Dopers in dangerous jobs--but little danger really experienced

Granted the jobs are meant to be dangerous…
I once met a Los Angeles City firefighter. he told me the most dangerous part of his job is driving to and from work every day or so.
A cousin in Indianapolis was a police officer for 20 years or so; after she retired from the force she said she never had to fire her gun except on the police pistol range.
And there must be plenty of veterans who have actually been in combat, but never got so much as a scratch, let along a serious wound.
How about it, Dopers? Anyone get hired as a police officer, firefighter, or whatever, and never actually get into a dangerous situation? (Despite what we see/hear on the news, I think the odds against actually experiencing danger are mightly high.)

Not a paying job, but I’m a volunteer firefighter.
I’ve been on several house/structure fires that were somewhat dangerous. On one townhouse fire, I went up the ladder (outside) to a third floor to get a woman out, with flames coming out of the second floor windows. (The other FFs were fighting the fire while I went up, but it was still kinda scary knowing the floor below us was burning.)
About 4 years ago, I was on a call for a gas tanker that had flipped over and caught on fire on the Beltway. That was probably my most dangerous call, not including dealing with stupid drunks at accidents. I’ve been assaulted by drunks twice.
The driving danger I see are the idiots who refuse to pull over for us when we are coming down the street with lights and sirens on.

I work with both my husband and mother-in-law in a little teeny office.

Oh wait, did you mean dangerous to me, or them? Because I will kill them eventually.


Here are the most dangerous jobs in America


  1. Truck driver
  2. Farm worker
  3. Sales supervisor/proprietor
  4. Construction worker
  5. Police detective
  6. Airplane pilot
  7. Security guard
  8. Taxicab driver
  9. Timber cutter
  10. Cashier
  11. Fisherman
  12. Metal worker
  13. Roofer
  14. Firefighter


These are from a site claiming that this comes from the US Labor Department’s statistics for on the job fatalities. Driving accidents were number 1, homicide was number 2. The third category is a bit misleading as this includes people killed in robberies, a lot of these are Mom -n- Pop kind of places hence the “Sales supervisor/propietor”, it probably includes the poor schlub working the late shift at the convenience / liquor store. The third leading cause of death was falls. That’s where a lot of the timber cutter, metal worker and roofer death comes in (FWIW I did hot roofing for a time; I quit because of an injury and seeing all of the injuries happening around me).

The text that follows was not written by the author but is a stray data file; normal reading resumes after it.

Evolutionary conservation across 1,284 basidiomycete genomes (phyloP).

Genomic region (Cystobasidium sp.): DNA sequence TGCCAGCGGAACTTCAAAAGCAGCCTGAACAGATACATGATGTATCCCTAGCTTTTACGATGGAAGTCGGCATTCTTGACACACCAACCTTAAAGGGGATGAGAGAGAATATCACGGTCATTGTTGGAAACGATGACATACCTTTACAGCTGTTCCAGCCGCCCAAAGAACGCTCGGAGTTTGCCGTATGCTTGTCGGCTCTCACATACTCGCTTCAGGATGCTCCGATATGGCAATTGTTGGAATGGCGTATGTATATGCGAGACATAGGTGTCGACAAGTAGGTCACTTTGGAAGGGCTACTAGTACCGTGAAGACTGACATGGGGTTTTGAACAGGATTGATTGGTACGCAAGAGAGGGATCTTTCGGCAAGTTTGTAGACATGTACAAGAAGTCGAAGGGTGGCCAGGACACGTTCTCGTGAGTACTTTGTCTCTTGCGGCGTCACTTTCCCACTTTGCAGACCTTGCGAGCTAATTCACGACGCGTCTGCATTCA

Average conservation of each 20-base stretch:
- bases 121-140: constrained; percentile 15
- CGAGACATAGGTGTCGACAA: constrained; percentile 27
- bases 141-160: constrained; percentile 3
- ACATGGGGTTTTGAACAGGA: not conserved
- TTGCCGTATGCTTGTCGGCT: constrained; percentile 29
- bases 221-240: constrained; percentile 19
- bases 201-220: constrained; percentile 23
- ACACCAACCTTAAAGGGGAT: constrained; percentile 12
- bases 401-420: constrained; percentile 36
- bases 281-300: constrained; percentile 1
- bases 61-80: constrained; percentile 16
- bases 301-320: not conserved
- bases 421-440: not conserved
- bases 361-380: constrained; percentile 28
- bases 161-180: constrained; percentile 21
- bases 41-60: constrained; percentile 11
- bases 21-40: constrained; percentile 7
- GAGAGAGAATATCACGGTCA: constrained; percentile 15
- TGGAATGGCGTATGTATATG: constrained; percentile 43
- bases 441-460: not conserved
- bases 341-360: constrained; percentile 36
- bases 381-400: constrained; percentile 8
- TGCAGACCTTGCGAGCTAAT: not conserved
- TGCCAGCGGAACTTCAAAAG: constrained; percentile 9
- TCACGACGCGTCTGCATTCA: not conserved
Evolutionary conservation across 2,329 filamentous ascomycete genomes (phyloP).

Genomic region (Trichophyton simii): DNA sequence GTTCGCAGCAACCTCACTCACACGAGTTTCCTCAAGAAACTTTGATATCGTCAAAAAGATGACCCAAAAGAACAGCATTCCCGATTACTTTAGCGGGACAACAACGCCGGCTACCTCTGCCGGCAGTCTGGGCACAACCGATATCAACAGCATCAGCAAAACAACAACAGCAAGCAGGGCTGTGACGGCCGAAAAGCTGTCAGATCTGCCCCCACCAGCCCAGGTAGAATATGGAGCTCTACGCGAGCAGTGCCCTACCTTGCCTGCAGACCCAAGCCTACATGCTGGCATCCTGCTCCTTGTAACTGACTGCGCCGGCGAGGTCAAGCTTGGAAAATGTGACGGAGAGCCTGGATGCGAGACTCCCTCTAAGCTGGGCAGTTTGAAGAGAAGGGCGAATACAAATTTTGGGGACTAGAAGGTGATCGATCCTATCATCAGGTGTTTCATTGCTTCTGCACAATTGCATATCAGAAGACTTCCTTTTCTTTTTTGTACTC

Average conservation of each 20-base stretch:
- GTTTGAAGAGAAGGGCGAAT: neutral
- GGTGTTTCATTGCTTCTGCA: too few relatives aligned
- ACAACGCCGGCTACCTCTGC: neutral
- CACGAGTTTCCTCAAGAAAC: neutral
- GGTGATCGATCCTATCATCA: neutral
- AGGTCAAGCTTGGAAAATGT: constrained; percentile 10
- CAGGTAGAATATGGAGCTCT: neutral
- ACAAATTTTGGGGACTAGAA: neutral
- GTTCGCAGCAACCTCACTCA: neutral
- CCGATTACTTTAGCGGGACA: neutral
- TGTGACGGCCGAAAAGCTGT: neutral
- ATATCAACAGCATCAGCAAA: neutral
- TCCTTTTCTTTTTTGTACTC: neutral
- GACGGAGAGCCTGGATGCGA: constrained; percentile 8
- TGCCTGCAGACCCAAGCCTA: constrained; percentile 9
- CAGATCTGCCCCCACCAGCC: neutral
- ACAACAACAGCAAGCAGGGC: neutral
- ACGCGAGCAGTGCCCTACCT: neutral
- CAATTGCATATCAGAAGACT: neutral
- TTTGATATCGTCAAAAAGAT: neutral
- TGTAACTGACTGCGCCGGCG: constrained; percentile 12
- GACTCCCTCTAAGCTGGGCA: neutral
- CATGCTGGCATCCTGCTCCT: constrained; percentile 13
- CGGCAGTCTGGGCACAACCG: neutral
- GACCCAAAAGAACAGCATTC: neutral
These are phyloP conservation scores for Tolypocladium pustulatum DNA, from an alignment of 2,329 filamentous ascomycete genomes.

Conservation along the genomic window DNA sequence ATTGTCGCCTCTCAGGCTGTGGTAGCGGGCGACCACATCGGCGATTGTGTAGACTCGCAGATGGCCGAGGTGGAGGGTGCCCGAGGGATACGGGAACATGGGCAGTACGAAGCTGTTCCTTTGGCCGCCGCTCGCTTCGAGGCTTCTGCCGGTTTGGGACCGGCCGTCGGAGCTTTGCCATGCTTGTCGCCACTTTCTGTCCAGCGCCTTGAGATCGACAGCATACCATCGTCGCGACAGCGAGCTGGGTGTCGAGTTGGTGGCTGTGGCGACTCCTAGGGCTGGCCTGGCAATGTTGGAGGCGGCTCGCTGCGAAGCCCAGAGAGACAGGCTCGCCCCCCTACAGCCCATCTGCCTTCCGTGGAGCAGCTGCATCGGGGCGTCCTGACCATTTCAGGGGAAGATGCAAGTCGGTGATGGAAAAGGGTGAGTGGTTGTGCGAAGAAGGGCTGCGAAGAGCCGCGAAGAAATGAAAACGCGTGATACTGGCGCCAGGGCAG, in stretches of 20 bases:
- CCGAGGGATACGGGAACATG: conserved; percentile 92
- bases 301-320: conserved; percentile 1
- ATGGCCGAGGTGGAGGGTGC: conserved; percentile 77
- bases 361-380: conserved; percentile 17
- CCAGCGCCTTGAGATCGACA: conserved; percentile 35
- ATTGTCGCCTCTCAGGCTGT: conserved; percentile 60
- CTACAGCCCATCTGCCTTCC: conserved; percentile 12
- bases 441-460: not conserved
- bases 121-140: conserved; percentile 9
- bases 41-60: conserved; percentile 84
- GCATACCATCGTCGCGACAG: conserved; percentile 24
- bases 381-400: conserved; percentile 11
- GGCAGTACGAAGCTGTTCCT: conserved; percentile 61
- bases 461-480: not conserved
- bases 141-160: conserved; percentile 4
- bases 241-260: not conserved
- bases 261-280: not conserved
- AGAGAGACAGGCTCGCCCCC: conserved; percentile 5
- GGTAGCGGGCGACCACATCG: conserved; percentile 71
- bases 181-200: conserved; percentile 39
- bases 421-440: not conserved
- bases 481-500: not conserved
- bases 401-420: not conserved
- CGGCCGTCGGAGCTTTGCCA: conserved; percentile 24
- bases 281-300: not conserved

Police and Firefighters do make the list, but are not all that high on the list. This could be a function of percentages losing out to gross numbers, I am not sure.

Worked as a lumberjack before and never had any problems, even though sharp objects don’t get along with me well.

In my last job in weapons and explosive development, my predecessor had his arm blown off. Didn’t know that until I saw the tapes. I had a few close calls, but never got hurt. Took part in an arms dealing sting and didn’t get hurt.

Was in the service, jumped out of planes, and had a slight chute streamer, but it worked out. Had a harness failure on a SPIE rig but was 10 feet off the ground. Was nearly blown overboard on an aircraft carrier once.

Said stupid stuff to my wife many times and narrowly escaped with my life but always uninjured.

Walk down a city street one day minding my own business and get shot.

I’ve read that taxi drivers are more likely to be shot in the “line of duty” than police officers.

This is certainly true in Chicago.

It’s gotten even worse for them since 9/11, given that most of Chicago’s cabbies are Muslim

Well, I’ve done two of the ten most dangerous jobs according ShibbOleth’s list (taxi driver and cashier) and never had any brushes with death. Lucky, I guess.